By using a germanium concentration that is 1.5 to 2.5 times the concentration of the phosphorus, several issues associated with a highly doped substrate are addressed. Since germanium has a larger atomic radius than silicon, germanium compensates for the contraction of the crystal lattice due to the presence of smaller phosphorus atoms. This renders the substrate essentially stress free and will permit an epitaxial layer of a first conductivity type such as n type or a second conductivity type such as p type to be formed overlying the substrate. An epitaxial layer of any thickness can be formed on the substrate without inducing strain or bowing of the substrate.

The addition of germanium to the substrate mixture also addresses problems of diffusion when doping a substrate with phosphorus above 11018 atoms per cm3. Concentrations of phosphorus of this magnitude will have a high diffusion rate which will tend to diffuse dopant from the highly concentrated substrate to the lower concentration epitaxial layer. The amount of phosphorus that will diffuse from the substrate is proportional to the diffusion coefficient of the dopant atoms. FIG. 2 demonstrates the improvement gained by doping the substrate with germanium by plotting the diffusion coefficient (y-axis) as a function of the number of phosphorus atoms per cubic centimeter (x-axis). Previously without germanium, the high phosphorus concentration will diffuse with a diffusion coefficient value shown as line 11. In the present invention, the addition of germanium to the substrate impedes the phosphorus diffusion and the diffusion coefficient remains constant with increasing phosphorus concentration shown as line 22 in FIG. 2.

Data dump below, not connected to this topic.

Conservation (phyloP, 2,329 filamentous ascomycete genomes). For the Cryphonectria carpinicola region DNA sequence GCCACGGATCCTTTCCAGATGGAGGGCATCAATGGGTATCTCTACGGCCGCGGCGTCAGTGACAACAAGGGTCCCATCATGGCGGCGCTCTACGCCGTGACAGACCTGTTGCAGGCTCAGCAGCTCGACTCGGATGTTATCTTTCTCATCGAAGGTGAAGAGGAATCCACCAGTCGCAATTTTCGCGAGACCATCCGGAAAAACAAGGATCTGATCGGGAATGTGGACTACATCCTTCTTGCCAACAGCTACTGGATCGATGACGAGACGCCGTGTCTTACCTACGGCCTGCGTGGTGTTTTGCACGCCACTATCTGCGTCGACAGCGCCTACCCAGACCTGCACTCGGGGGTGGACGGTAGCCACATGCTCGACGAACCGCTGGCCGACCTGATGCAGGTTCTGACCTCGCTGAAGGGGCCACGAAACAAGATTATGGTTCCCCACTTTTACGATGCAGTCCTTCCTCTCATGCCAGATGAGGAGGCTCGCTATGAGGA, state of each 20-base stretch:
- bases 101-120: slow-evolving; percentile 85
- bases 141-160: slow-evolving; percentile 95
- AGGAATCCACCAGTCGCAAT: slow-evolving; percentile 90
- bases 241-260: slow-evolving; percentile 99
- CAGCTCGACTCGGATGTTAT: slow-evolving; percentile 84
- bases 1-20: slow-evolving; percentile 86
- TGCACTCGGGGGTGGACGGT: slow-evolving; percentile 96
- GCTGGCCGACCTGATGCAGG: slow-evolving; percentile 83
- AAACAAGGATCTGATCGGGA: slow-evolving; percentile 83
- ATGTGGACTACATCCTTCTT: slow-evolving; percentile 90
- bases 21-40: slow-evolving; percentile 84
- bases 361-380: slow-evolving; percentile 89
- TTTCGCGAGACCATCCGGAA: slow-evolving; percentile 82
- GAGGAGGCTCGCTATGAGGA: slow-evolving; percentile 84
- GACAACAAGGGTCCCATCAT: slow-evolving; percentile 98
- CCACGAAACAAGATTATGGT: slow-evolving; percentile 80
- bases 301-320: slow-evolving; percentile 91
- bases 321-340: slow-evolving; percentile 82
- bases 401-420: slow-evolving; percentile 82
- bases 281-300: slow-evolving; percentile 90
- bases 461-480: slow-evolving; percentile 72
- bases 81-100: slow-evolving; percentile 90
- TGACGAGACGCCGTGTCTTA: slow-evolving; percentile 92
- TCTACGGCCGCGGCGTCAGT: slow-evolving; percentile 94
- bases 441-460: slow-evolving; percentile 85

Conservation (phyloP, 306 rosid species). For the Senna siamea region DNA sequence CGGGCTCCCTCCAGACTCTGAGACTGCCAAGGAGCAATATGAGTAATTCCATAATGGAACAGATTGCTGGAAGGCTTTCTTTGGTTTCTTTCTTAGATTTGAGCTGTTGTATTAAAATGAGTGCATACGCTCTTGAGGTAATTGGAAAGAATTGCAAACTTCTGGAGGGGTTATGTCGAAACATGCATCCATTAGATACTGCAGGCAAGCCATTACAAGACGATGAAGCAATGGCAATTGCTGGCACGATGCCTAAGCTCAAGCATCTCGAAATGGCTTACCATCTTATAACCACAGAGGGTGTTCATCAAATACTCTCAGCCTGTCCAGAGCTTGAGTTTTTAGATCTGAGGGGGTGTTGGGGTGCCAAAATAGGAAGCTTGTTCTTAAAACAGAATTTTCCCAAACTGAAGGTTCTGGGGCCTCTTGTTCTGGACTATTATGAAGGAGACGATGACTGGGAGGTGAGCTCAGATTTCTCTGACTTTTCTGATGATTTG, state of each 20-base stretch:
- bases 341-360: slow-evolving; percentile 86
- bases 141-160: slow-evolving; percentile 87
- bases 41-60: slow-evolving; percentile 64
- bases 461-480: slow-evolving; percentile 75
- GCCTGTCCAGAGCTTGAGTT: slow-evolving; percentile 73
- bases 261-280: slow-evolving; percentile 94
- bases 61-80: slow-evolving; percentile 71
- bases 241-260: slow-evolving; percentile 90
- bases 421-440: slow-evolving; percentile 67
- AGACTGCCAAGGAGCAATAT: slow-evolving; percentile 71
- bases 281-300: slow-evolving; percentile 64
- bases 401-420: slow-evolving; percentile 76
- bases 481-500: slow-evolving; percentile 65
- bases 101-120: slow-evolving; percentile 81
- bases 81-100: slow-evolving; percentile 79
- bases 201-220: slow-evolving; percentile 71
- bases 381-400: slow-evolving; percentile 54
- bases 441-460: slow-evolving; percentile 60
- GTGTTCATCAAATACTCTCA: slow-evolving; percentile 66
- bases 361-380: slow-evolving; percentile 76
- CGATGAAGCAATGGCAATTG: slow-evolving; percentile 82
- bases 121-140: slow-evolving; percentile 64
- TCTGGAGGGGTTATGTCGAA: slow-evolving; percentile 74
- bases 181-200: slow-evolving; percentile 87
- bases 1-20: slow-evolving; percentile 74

In a paper published by Matsumoto et al. in the November 1978 issue of Journal of Electrochemical Society entitled "Effects of Diffusion-Induced Strain and Dislocation on Phosphorus Diffusion into Silicon" a method for retarding the surface diffusion of phosphorus was presented. In their experimentation, Matsumoto et al. doped regions of an already grown silicon crystal using liquid phosphorus sources. The diffusion of phosphorus atoms out of these doped regions created dislocations on the surface of the silicon substrate. By doping the substrate from the surface with a liquid germanium source, the surface diffusion of the phosphorus was retarded. This technique does reduce the number of surface dislocations, however, dislocations will form in the silicon substrate due to the migration of the germanium atoms into the silicon lattice. In the present invention, the germanium dopant is added to the silicon lattice during the crystal growth instead of relying on surface diffusion with liquid sources. By adding the germanium to the silicon crystal during the boule growth, the present invention provides a method for forming dislocation free substrates that avoids the forming of dislocations from liquid diffusion of germanium.